Developing Technical and Professional Workers

Published: Apr 08, 2019
Modified: Mar 24, 2020

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By: William J. Rothwell

There are several challenges unique to the development of technical and professional workers. First, technical and professional knowledge dates quickly; that means that workers face skill obsolescence unless their knowledge is updated constantly, and it is a special problem with individuals are hired for their specialized knowledge. According to one source, “half of what is known today was not known 10 years ago . . . the amount of knowledge in the world has doubled in the past 10 years and is doubling every 18 months.” Thus, learning how to learn is critical to job success as the way to aboid skill obsolescence. This requires competence in how to learn and a work climate that encourages real-time learning to solve problems and keep skills current. However, learning how to learn is not taught in schools, and the supportive work climate depends on what employers—and managers—do to encourage expansion of knowledge.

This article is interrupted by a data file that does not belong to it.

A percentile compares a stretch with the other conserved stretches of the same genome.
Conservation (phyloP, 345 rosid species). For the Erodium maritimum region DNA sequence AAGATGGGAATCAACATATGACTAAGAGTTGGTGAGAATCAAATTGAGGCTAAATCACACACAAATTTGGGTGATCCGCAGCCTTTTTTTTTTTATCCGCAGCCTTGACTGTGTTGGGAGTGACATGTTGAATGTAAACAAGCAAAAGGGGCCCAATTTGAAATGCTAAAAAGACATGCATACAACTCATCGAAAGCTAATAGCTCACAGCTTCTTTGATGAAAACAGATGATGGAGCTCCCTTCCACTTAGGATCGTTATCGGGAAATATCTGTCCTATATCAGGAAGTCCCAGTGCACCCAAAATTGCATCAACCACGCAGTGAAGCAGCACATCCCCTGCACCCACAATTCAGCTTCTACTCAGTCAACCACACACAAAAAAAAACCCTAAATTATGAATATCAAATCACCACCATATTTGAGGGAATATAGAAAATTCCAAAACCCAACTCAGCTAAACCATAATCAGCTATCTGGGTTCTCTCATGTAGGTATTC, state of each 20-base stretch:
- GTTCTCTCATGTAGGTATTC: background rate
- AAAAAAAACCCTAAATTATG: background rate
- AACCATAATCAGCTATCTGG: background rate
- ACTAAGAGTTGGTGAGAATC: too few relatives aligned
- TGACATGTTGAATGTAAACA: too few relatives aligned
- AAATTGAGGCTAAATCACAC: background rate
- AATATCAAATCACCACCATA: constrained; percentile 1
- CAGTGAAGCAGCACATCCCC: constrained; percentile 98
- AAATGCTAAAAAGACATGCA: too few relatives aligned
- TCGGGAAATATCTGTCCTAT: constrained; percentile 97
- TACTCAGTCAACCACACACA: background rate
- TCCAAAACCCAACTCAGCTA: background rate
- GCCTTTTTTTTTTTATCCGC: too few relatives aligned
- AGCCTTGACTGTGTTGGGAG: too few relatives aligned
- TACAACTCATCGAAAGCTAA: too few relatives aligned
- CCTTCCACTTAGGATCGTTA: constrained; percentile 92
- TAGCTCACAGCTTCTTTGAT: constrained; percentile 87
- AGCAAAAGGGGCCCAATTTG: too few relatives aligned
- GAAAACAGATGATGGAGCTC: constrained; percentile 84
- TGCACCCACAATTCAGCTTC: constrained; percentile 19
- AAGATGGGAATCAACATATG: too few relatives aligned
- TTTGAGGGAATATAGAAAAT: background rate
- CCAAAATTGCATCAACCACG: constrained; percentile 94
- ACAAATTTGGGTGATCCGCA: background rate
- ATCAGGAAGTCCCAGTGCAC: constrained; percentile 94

Second, employers face the threefold challenge of teaching technical and professional workers: (1) what has been learned in the past based on experience, (2) what has been learned recently about meeting current challenges, and (3) what new developments in the field are on the horizon. That means that having a robust professional development program is critical if the potential for technical and professional workers is to be realized. Many such workers expect that kind of development and will leave the organization if they do not receive it.

Third, with technical and professional workers, it is important to combine technology-assisted methods (such as e-learning), social-networking methods (such as wikis, blogs, communities of practice, and social-networking sites), and opportunities for planned learning both on and off the job. Technical and professional workers are generally more tech-savvy than those in other occupations, thus they are more willing to rely on blended learning methods—and, indeed, often prefer it.

Excerpted, with permission of the publisher, from Invaluable Knowledge: Securing Your Company’s Technical Expertise by William J. Rothwell. Copyright 2011, William J. Rothwell. 

About the Author(s)

William J. Rothwell is professor of learning and performance at Pennsylvania State University and president of Rothwell & Associates, a consultancy with more than 40 multinational clients.